Tag Archives: John C. Maxwell

Once You Replace Negative Thoughts with Positive Ones, You’ll Start Having Positive Results

Willie Nelson? Dale Carnegie? Norman Vincent Peale? James K. Van Fleet? John C. Maxwell?

Dear Quote Investigator: Did country music star Willie Nelson say something about replacing negative thoughts with positive ones to achieve positive results?

Quote Investigator: In 2006 Willie Nelson with Turk Pipkin published “The Tao of Willie: A Guide to the Happiness in Your Heart”. Two epigraphs appeared at the beginning of the book: 1

When something positive occurs, it contains within it the seeds of negative and positive.
—The Tao Te Ching

Once you replace negative thoughts with positive ones, you’ll start having positive results.
—Willie Nelson

This general notion has a long history in self-help literature. For example, in 1948 the popular volume “How to Stop Worrying and Start Living” by Dale Carnegie mentioned replacing negative thoughts: 2

Even if we don’t succeed, the mere attempt to turn our minus into a plus will cause us to look forward instead of backward; it will replace negative thoughts with positive thoughts; it will release creative energy and spur us to get so busy that we won’t have either the time or the inclination to mourn over what is past and forever gone

Below are additional selected citations in chronological order. Continue reading

Notes:

  1. 2006, The Tao of Willie: A Guide to the Happiness in Your Heart by Willie Nelson with Turk Pipkin, (Epigraph of book), Quote Page vii, Gotham Books, New York: A Division of Penguin Group. (Verified on paper)
  2. 1948, How to Stop Worrying and Start Living by Dale Carnegie, Quote Page 134, Simon and Schuster, New York. (Verified on paper)

Creativity Is Intelligence Having Fun

Albert Einstein? George Scialabba? Joey Reiman? John C. Maxwell? Anonymous?

Dear Quote Investigator: An invigorating comment about creativity is often credited to the universally recognized scientific genius Albert Einstein:

Creativity is intelligence having fun.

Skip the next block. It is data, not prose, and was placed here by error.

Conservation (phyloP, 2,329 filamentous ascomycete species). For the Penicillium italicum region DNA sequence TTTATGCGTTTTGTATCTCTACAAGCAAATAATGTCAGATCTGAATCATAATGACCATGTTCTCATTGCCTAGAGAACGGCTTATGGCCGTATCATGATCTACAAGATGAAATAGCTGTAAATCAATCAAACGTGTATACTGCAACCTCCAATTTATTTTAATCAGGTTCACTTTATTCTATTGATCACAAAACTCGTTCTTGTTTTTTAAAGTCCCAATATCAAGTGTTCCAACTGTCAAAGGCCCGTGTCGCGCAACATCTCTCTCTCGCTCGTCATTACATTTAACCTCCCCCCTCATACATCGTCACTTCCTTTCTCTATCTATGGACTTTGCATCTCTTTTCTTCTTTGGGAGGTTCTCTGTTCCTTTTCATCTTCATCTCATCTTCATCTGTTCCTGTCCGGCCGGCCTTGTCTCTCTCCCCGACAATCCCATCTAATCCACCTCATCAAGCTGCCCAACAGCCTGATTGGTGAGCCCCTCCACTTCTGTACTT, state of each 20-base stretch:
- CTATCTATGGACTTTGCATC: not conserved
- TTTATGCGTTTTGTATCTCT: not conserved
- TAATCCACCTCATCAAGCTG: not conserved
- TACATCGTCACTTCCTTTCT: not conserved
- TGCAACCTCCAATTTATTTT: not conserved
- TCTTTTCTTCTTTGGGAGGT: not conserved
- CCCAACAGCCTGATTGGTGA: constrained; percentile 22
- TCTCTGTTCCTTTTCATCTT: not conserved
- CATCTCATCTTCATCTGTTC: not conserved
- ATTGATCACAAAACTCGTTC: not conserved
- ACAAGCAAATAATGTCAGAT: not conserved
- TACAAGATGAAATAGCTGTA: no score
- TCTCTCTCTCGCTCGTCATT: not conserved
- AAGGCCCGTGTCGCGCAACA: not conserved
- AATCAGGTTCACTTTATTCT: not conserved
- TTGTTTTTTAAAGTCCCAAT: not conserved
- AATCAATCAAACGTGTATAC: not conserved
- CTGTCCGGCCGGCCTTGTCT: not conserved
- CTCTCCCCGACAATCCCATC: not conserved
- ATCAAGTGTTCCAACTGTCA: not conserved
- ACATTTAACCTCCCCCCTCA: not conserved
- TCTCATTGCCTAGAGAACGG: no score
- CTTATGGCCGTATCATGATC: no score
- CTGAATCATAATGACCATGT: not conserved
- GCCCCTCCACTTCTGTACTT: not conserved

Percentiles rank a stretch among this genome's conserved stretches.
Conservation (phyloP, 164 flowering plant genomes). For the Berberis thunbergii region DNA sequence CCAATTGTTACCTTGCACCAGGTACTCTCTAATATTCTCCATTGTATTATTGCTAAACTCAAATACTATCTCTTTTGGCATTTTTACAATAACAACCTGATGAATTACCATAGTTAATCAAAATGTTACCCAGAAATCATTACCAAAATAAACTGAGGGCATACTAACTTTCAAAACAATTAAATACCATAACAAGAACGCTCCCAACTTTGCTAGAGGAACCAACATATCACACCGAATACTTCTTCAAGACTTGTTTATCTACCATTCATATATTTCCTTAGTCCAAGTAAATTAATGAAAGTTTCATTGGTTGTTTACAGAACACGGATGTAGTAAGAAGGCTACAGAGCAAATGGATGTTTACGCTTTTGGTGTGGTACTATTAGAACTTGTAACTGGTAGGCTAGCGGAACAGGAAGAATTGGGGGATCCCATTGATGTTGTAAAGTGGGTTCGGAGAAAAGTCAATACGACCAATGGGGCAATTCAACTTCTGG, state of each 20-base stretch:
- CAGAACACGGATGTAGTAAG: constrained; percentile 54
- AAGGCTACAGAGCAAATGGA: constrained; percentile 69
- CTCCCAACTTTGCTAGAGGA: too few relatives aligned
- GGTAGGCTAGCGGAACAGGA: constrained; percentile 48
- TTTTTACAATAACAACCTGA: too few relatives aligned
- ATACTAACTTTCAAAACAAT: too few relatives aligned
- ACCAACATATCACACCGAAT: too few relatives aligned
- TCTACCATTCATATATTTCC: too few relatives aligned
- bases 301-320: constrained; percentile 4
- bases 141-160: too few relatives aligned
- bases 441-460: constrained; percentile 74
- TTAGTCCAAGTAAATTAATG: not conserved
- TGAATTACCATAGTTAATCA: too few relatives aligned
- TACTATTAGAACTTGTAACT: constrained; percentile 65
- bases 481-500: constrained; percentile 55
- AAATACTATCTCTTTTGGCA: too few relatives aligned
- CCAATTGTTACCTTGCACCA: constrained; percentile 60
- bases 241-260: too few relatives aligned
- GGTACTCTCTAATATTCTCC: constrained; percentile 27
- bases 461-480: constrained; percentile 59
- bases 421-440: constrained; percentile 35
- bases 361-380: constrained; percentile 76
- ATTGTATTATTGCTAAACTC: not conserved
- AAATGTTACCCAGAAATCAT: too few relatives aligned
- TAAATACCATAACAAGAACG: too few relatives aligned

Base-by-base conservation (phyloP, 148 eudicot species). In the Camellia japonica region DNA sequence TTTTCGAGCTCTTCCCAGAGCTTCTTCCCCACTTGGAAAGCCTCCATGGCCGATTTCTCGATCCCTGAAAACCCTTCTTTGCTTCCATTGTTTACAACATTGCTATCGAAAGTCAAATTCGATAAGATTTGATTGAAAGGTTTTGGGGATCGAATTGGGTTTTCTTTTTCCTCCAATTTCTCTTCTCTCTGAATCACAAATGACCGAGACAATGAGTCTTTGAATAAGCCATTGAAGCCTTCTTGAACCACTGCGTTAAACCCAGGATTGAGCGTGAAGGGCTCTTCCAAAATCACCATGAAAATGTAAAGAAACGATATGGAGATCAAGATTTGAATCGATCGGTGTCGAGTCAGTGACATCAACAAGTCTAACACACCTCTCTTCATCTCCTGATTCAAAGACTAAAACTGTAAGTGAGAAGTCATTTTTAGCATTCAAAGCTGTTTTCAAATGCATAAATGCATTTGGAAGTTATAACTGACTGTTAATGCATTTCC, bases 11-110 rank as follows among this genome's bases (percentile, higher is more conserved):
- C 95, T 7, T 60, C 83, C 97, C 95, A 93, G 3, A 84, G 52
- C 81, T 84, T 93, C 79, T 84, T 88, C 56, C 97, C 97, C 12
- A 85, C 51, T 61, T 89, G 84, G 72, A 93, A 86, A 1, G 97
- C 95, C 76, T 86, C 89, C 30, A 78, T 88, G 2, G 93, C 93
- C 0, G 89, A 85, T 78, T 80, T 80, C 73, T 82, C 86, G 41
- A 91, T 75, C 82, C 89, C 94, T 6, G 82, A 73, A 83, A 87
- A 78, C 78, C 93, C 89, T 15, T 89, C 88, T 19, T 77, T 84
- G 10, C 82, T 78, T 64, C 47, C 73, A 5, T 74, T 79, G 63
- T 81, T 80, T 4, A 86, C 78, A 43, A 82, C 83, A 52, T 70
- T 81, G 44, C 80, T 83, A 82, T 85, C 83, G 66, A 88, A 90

Are these really the words of Einstein?

Quote Investigator: There is no substantive evidence that Einstein who died in 1955 made this remark. The most comprehensive reference about the physicist’s pronouncements is the 2010 book “The Ultimate Quotable Einstein” from Princeton University Press, and the expression is absent. 1

QI hypothesizes that the saying evolved from the concluding sentence of a March 1984 article titled “Mindplay” in “Harvard Magazine”, an alumni publication. Emphasis added to excerpts by QI: 2

Perhaps imagination is only intelligence having fun.

The article author was George Scialabba who graduated from the prestigious university with the class of 1969. Later he joined the staff and began writing essays and book reviews for a wide variety of periodicals.

After publication the expression was disseminated and streamlined; in addition, the word “imagination” was replaced by “creativity” as shown in the chronologically ordered selected citations below. Continue reading

Notes:

  1. 2010, The Ultimate Quotable Einstein, Edited by Alice Calaprice, Section: Probably Not By Einstein, (No page number because statement is absent), Princeton University Press, Princeton, New Jersey. (Verified on paper)
  2. 1984 March-April, Harvard Magazine, Volume 86, Number 4, The Browser: Mindplay by George Scialabba, (Book Review of Howard Gardner’s “Frames of Mind: The Theory of Multiple Intelligences”), Start Page 16, Quote Page 19, Published by Harvard Magazine Inc., Cambridge, Massachusetts. (Verified with scans; thanks to the library system of University of Illinois Urbana-Champaign)